As the biological parents of your child, both parents have legal authority over their child. Once the parents separate, the question becomes: is continued joint custody in the child’s best interests? In most cases, the answer is yes. In other cases where there is high conflict between the parents or the parents have substantially different beliefs regarding the educational, religious and/or health care needs of the child, joint custody may not be appropriate and one parent will be granted sole custody.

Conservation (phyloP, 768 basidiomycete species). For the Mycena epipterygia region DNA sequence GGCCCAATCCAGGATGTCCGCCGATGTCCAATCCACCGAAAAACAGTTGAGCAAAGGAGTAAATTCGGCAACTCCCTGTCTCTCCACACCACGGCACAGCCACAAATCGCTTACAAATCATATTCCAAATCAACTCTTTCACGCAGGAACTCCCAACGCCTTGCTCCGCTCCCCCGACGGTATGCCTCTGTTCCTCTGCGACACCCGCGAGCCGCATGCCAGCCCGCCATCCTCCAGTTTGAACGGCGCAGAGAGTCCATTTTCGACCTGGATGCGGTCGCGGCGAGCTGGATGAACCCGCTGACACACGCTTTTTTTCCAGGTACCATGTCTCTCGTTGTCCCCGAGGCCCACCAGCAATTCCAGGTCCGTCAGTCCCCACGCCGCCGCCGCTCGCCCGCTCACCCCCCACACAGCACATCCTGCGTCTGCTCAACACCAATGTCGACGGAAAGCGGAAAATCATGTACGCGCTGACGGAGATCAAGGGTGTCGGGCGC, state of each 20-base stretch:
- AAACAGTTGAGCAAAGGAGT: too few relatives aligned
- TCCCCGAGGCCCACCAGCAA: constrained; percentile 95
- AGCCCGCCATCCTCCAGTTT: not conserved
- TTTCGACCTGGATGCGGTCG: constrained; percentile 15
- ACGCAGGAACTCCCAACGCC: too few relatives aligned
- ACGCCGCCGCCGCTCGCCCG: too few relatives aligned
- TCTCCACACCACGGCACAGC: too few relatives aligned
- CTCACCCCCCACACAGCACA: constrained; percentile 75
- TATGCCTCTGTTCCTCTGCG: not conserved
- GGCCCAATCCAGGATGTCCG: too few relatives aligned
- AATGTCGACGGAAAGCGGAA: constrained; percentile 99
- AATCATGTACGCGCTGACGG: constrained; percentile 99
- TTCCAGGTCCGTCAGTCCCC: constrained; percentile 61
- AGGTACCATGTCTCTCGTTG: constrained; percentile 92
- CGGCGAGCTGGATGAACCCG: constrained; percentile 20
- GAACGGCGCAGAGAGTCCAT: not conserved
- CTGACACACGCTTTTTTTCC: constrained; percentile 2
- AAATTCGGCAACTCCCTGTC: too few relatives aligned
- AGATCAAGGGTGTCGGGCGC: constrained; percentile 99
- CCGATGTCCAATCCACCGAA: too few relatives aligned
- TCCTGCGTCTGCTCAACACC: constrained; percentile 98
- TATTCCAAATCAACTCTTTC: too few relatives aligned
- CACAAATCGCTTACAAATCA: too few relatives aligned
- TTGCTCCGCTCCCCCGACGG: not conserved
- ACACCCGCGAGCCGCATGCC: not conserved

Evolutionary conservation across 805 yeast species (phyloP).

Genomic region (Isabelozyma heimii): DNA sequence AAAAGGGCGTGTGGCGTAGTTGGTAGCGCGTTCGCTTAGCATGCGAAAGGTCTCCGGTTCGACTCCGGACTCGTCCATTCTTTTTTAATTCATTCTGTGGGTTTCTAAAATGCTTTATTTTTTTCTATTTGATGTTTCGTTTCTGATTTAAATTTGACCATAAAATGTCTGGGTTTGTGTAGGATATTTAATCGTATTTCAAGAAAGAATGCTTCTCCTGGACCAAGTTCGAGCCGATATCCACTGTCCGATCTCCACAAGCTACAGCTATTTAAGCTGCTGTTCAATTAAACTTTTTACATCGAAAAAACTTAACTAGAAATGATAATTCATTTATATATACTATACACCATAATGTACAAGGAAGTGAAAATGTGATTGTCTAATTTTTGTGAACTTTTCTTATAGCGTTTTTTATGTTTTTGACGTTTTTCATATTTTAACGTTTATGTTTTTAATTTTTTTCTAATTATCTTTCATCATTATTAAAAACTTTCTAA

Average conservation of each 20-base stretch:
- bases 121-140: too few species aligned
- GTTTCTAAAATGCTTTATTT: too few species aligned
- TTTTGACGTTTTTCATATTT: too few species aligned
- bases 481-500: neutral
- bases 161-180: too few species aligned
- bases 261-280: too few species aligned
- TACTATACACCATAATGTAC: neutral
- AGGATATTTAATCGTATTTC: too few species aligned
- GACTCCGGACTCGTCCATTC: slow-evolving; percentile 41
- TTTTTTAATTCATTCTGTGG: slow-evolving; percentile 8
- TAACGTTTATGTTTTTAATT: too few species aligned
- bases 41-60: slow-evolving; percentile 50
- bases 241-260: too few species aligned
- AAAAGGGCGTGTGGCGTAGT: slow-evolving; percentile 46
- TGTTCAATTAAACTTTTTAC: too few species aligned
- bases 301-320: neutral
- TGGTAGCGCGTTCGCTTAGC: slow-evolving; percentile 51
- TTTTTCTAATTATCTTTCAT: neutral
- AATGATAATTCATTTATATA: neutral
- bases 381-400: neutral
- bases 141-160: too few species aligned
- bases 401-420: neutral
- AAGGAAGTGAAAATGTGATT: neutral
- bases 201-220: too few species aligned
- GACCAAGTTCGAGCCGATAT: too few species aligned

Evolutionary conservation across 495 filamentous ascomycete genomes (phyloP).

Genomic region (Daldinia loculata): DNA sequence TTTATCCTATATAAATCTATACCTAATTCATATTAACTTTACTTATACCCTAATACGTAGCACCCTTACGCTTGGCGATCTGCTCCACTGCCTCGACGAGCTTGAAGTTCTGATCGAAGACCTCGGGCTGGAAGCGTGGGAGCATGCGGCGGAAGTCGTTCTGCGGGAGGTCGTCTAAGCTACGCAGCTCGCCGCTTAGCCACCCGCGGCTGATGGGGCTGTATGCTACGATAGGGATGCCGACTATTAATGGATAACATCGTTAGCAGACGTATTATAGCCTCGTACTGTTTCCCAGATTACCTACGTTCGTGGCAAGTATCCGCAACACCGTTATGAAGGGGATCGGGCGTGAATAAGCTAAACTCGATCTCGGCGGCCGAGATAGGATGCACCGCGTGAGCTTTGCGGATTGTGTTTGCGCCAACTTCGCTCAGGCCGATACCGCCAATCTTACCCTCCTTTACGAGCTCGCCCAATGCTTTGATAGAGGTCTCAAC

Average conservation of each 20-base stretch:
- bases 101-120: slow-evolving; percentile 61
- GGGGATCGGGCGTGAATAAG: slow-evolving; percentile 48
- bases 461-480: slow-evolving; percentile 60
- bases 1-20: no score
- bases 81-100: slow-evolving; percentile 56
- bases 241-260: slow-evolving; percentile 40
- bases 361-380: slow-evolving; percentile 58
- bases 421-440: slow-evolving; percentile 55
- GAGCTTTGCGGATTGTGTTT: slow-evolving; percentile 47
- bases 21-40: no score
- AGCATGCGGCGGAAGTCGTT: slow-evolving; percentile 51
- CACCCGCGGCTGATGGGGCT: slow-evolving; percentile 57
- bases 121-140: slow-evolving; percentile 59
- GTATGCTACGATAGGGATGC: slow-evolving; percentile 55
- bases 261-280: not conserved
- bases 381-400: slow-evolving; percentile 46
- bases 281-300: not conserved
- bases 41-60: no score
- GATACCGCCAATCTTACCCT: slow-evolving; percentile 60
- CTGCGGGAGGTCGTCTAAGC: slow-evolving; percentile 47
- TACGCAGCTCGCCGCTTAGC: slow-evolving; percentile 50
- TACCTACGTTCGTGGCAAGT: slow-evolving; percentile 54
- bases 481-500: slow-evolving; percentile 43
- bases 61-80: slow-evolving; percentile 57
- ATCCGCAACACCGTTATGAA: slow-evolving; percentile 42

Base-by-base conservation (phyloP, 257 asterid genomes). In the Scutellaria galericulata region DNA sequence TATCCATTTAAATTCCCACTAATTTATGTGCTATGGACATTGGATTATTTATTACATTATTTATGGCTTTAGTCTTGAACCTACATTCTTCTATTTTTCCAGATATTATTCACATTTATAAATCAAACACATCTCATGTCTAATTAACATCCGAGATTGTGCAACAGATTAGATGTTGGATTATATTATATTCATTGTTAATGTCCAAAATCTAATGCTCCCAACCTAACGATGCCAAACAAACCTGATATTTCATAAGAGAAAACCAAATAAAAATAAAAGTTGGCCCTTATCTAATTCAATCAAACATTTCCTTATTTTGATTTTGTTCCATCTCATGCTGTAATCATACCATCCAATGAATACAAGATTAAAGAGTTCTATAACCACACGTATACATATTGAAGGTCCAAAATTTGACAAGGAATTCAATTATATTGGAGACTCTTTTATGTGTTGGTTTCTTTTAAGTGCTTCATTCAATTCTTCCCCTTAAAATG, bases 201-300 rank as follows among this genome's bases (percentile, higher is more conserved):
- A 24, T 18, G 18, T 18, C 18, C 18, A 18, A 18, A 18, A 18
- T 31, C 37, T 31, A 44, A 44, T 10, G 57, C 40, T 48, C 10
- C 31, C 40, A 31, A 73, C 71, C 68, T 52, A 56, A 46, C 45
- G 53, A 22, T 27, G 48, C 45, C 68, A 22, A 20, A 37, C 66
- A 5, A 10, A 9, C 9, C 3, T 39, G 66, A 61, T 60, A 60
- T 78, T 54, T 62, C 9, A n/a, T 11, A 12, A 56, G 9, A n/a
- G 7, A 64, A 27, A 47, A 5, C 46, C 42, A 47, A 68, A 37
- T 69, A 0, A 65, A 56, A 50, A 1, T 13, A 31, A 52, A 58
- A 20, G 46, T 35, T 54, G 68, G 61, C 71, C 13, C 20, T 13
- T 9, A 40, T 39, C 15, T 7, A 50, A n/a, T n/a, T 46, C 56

Custody does not speak to the issue of how much time the child spends with each parent. It is limited to the issue of legal authority in dealing with schools, health care providers and religious officials. How much time the child spends with each parent is an issue of access. There is no best pre-determined arrangement, as each family is unique. The specific needs of the child (which can vary with age), the roles adopted prior to separation, the employment obligations of the parents and other factors all influence the determination of the parenting plan. Ultimately, the question is what parenting plan maximizes the child’s time with each parent, consistent with the child’s best interests.